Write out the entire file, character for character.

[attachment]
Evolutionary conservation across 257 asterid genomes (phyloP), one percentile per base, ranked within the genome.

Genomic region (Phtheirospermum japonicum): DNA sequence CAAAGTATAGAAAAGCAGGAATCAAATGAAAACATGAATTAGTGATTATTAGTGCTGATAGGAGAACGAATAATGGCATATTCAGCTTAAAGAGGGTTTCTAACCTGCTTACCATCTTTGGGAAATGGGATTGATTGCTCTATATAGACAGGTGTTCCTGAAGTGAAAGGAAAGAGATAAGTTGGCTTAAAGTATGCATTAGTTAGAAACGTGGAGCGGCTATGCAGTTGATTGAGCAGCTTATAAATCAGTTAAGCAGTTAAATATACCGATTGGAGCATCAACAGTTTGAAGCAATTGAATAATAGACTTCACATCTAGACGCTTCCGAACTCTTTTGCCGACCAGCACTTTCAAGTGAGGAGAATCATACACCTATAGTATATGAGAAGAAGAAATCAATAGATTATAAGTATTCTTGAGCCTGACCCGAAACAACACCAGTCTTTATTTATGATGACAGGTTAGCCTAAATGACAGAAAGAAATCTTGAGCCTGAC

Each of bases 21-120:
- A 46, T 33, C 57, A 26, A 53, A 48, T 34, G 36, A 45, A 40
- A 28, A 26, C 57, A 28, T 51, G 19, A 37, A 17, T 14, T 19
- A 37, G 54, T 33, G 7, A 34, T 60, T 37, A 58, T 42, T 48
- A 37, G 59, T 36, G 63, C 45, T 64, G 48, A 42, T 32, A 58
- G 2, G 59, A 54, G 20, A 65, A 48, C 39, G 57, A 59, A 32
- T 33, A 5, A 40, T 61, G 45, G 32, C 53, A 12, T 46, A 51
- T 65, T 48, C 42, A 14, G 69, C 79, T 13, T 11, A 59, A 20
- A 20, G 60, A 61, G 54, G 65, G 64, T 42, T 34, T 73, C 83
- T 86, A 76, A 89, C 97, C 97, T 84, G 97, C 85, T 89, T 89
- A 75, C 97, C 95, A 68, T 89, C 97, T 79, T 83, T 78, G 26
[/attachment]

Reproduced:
Evolutionary conservation across 257 asterid genomes (phyloP), one percentile per base, ranked within the genome.

Genomic region (Phtheirospermum japonicum): DNA sequence CAAAGTATAGAAAAGCAGGAATCAAATGAAAACATGAATTAGTGATTATTAGTGCTGATAGGAGAACGAATAATGGCATATTCAGCTTAAAGAGGGTTTCTAACCTGCTTACCATCTTTGGGAAATGGGATTGATTGCTCTATATAGACAGGTGTTCCTGAAGTGAAAGGAAAGAGATAAGTTGGCTTAAAGTATGCATTAGTTAGAAACGTGGAGCGGCTATGCAGTTGATTGAGCAGCTTATAAATCAGTTAAGCAGTTAAATATACCGATTGGAGCATCAACAGTTTGAAGCAATTGAATAATAGACTTCACATCTAGACGCTTCCGAACTCTTTTGCCGACCAGCACTTTCAAGTGAGGAGAATCATACACCTATAGTATATGAGAAGAAGAAATCAATAGATTATAAGTATTCTTGAGCCTGACCCGAAACAACACCAGTCTTTATTTATGATGACAGGTTAGCCTAAATGACAGAAAGAAATCTTGAGCCTGAC

Each of bases 21-120:
- A 46, T 33, C 57, A 26, A 53, A 48, T 34, G 36, A 45, A 40
- A 28, A 26, C 57, A 28, T 51, G 19, A 37, A 17, T 14, T 19
- A 37, G 54, T 33, G 7, A 34, T 60, T 37, A 58, T 42, T 48
- A 37, G 59, T 36, G 63, C 45, T 64, G 48, A 42, T 32, A 58
- G 2, G 59, A 54, G 20, A 65, A 48, C 39, G 57, A 59, A 32
- T 33, A 5, A 40, T 61, G 45, G 32, C 53, A 12, T 46, A 51
- T 65, T 48, C 42, A 14, G 69, C 79, T 13, T 11, A 59, A 20
- A 20, G 60, A 61, G 54, G 65, G 64, T 42, T 34, T 73, C 83
- T 86, A 76, A 89, C 97, C 97, T 84, G 97, C 85, T 89, T 89
- A 75, C 97, C 95, A 68, T 89, C 97, T 79, T 83, T 78, G 26